RBOC Accounting Mystery Resurfaces
Daniel Berninger, the managing director and editor of Pulver.com, filed a petition with the FCC on December 23, 2002, asking that it reopen the RBOC Continuing Property Records (CPR) audits it closed in November 2000. The audits revealed that more than $18 billion in the RBOCs’ inventory reports could not be verified. This could cause significant over-charging of RBOC customers, according to Berninger.
Berninger, who also recently published a 233-page report outlining his charges against the FCC and the RBOCs, insists that there has never been any doubt that the audits showed large discrepancies between the hard-wired equipment the regional Bells claimed to have in their central offices and the equipment the 70-person strong audit team actually found there. “It’s all documented,” Berninger says. “It’s all [in the FCC-filings]. It’s all in black and white.”
According to FCC records, the auditors concluded that about $5 billion worth of equipment was unaccounted for. In addition, an estimated $13 billion of inventory had been categorized by the Bells as “undetailed investment” and “unallocated other costs,” making it impossible to figure out how the money had actually been spent.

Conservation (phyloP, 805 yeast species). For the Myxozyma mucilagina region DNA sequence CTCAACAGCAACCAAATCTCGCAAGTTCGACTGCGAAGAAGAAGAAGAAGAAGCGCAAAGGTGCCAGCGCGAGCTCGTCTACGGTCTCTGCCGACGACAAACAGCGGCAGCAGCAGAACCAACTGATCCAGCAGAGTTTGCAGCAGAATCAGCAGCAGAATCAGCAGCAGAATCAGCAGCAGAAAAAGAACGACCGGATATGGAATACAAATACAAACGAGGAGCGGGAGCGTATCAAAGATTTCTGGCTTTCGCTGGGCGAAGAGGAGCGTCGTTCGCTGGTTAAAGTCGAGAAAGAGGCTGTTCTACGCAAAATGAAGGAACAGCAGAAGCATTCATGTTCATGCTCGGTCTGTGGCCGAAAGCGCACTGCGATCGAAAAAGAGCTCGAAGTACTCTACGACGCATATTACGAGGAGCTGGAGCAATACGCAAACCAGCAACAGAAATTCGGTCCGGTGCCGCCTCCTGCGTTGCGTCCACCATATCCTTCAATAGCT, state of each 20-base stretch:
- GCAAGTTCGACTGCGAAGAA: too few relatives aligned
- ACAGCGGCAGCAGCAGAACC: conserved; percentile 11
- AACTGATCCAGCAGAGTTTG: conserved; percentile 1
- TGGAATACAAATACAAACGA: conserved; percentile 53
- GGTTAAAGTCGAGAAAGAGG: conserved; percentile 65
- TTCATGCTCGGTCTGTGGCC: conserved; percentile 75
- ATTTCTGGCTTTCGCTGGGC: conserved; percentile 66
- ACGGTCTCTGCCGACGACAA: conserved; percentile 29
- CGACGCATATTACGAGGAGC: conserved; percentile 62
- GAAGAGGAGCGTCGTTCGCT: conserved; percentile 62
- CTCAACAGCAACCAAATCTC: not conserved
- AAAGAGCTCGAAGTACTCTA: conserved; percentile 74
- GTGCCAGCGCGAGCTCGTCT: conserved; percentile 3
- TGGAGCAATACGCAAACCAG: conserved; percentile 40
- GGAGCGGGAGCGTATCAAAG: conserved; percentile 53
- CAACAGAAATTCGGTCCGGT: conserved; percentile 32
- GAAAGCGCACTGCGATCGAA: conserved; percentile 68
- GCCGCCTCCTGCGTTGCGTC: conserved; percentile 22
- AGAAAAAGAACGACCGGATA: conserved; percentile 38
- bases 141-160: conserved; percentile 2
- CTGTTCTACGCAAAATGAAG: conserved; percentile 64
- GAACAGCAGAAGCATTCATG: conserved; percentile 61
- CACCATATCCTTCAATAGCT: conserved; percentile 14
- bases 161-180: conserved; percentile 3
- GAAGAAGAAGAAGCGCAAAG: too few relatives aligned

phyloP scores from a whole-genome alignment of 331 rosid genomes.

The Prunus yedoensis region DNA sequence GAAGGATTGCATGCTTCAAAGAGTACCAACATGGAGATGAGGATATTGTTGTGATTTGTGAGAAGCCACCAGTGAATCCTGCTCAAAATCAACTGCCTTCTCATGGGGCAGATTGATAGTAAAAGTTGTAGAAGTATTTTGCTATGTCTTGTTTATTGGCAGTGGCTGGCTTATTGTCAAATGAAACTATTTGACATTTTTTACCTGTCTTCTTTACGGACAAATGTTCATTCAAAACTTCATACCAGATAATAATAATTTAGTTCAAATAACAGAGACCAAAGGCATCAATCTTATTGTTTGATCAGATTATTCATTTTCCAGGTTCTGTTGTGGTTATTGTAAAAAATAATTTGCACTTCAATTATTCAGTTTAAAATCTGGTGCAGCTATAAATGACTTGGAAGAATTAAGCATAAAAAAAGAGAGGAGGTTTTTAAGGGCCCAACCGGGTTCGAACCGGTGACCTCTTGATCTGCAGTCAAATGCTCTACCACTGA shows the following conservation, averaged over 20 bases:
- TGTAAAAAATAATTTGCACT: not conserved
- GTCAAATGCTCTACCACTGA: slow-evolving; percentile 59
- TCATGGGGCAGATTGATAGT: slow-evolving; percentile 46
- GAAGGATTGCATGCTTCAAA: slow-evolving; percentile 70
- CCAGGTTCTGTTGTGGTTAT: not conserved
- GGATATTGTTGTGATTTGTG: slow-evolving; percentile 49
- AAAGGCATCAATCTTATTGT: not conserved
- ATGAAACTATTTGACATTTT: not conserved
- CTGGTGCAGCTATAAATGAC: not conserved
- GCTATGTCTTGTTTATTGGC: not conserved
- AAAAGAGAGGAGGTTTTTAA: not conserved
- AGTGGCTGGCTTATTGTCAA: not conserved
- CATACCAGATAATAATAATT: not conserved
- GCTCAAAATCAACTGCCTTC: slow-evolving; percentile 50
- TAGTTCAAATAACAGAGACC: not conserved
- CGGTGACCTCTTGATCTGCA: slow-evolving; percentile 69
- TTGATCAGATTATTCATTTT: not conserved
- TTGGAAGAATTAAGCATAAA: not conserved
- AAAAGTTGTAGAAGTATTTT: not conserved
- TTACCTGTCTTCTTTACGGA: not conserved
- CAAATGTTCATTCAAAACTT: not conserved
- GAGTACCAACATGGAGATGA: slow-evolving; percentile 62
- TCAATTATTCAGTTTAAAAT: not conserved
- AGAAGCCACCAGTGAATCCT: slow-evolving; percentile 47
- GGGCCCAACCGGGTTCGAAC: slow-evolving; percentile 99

“It is something of a mystery that they’re missing so much stuff,” says one source who asks to remain anonymous. However, he points out, “This is a very different kind of accounting fraud… I don’t think it’s a question of what the current value of the company is. These guys have always had two sets of books.”
In their responses to the audit results at the time, the RBOCs insisted that both the audit team’s methods and its conclusions were highly questionable. Director of marketing at BellSouth Corp. (NYSE: BLS) Bill McCloskey, who was involved in the auditing process, contends the whole thing made no sense. “What the FCC was attempting to do was to look for… pieces of our property exactly where they expected to find them,” he says. “Not unlike the way kitchen chairs at Thanksgiving sometimes find their way to the dining-room table, [some of the equipment] was somewhere else.”